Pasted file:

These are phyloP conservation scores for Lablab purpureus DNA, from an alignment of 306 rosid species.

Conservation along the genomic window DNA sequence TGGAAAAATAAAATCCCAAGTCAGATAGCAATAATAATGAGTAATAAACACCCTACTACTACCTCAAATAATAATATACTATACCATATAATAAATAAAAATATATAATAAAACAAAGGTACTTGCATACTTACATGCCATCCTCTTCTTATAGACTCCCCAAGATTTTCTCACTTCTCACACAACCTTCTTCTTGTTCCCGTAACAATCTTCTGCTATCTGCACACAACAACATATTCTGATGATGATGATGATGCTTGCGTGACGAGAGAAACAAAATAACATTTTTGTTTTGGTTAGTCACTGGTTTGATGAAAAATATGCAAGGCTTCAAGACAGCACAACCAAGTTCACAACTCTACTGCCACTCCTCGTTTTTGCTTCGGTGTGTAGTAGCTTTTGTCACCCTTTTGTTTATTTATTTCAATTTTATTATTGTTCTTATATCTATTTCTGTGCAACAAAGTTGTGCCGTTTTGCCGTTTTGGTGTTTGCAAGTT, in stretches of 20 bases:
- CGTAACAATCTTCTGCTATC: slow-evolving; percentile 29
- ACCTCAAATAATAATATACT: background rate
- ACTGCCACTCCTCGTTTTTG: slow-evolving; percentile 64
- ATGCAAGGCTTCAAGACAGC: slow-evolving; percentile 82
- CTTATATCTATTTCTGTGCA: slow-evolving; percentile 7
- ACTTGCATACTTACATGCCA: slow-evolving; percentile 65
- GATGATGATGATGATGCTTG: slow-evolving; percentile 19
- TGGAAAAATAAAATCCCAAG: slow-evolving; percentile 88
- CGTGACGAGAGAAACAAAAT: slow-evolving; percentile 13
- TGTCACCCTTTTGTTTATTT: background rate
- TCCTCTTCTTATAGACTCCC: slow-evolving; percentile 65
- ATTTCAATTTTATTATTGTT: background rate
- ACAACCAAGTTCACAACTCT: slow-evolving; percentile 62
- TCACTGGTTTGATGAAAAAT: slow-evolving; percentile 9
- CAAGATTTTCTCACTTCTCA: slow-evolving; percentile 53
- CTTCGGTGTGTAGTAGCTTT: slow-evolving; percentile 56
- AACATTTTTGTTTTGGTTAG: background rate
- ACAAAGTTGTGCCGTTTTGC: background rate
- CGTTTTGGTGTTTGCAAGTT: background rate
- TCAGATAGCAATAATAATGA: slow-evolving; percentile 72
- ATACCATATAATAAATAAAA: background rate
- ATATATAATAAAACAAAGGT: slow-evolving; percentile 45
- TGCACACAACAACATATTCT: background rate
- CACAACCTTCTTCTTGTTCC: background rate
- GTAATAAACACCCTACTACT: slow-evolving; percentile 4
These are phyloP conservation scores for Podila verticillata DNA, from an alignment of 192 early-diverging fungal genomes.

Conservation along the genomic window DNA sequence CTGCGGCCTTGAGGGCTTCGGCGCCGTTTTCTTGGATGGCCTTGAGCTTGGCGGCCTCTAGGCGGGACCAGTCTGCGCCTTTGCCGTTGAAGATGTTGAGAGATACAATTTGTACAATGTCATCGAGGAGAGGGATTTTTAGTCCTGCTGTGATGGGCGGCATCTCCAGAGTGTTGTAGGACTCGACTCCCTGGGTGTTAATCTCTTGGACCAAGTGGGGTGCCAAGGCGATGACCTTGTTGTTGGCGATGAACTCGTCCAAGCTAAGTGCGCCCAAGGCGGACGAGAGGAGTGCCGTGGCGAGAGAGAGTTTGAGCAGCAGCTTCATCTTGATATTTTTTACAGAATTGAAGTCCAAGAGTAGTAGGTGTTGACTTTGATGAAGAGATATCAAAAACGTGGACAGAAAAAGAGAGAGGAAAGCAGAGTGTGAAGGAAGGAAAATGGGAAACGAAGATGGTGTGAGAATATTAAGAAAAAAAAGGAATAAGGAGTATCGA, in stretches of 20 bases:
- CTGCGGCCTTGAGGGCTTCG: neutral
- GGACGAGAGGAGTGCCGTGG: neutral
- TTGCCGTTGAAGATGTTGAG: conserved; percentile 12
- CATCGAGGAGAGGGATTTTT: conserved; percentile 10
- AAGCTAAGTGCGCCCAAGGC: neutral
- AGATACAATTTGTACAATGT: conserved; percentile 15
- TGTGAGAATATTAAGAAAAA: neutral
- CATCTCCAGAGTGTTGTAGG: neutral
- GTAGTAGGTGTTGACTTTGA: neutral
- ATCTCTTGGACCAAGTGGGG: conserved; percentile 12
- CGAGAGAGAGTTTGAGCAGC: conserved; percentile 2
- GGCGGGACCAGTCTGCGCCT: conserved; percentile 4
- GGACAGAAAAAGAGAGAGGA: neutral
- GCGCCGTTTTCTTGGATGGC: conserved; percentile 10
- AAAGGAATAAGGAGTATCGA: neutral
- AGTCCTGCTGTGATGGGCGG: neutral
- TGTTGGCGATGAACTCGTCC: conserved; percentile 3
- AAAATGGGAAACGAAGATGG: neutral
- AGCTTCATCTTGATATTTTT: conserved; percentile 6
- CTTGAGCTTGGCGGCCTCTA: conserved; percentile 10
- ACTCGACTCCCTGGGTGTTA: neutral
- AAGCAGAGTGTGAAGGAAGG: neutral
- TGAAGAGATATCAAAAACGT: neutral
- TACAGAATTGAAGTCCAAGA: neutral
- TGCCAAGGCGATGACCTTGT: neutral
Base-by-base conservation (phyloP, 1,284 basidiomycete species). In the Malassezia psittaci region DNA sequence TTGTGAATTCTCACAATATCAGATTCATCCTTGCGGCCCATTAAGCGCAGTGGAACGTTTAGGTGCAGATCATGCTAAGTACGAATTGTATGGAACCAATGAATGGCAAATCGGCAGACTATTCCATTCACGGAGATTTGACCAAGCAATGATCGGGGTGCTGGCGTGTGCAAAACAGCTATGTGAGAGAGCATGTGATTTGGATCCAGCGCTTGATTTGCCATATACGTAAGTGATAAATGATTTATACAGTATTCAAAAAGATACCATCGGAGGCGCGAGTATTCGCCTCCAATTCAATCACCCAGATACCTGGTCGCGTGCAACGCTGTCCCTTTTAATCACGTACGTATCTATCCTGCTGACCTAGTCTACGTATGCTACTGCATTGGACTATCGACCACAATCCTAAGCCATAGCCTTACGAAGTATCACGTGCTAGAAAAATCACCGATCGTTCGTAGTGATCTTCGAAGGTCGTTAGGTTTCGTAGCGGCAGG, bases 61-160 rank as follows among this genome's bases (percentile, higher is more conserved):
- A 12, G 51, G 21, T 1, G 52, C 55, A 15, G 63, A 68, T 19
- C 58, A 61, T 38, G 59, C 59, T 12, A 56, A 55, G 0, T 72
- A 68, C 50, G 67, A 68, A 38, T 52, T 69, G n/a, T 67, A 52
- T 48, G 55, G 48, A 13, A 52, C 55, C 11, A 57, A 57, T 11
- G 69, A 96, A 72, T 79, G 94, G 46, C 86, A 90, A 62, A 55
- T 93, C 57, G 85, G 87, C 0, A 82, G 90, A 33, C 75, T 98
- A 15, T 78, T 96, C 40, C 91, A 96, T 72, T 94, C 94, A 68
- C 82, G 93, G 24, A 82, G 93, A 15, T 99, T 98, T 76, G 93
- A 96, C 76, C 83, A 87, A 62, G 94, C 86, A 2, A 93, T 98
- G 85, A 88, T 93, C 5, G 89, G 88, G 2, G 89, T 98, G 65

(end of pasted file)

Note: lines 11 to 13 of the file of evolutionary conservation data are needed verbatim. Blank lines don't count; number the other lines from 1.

- CGTGACGAGAGAAACAAAAT: slow-evolving; percentile 13
- TGTCACCCTTTTGTTTATTT: background rate
- TCCTCTTCTTATAGACTCCC: slow-evolving; percentile 65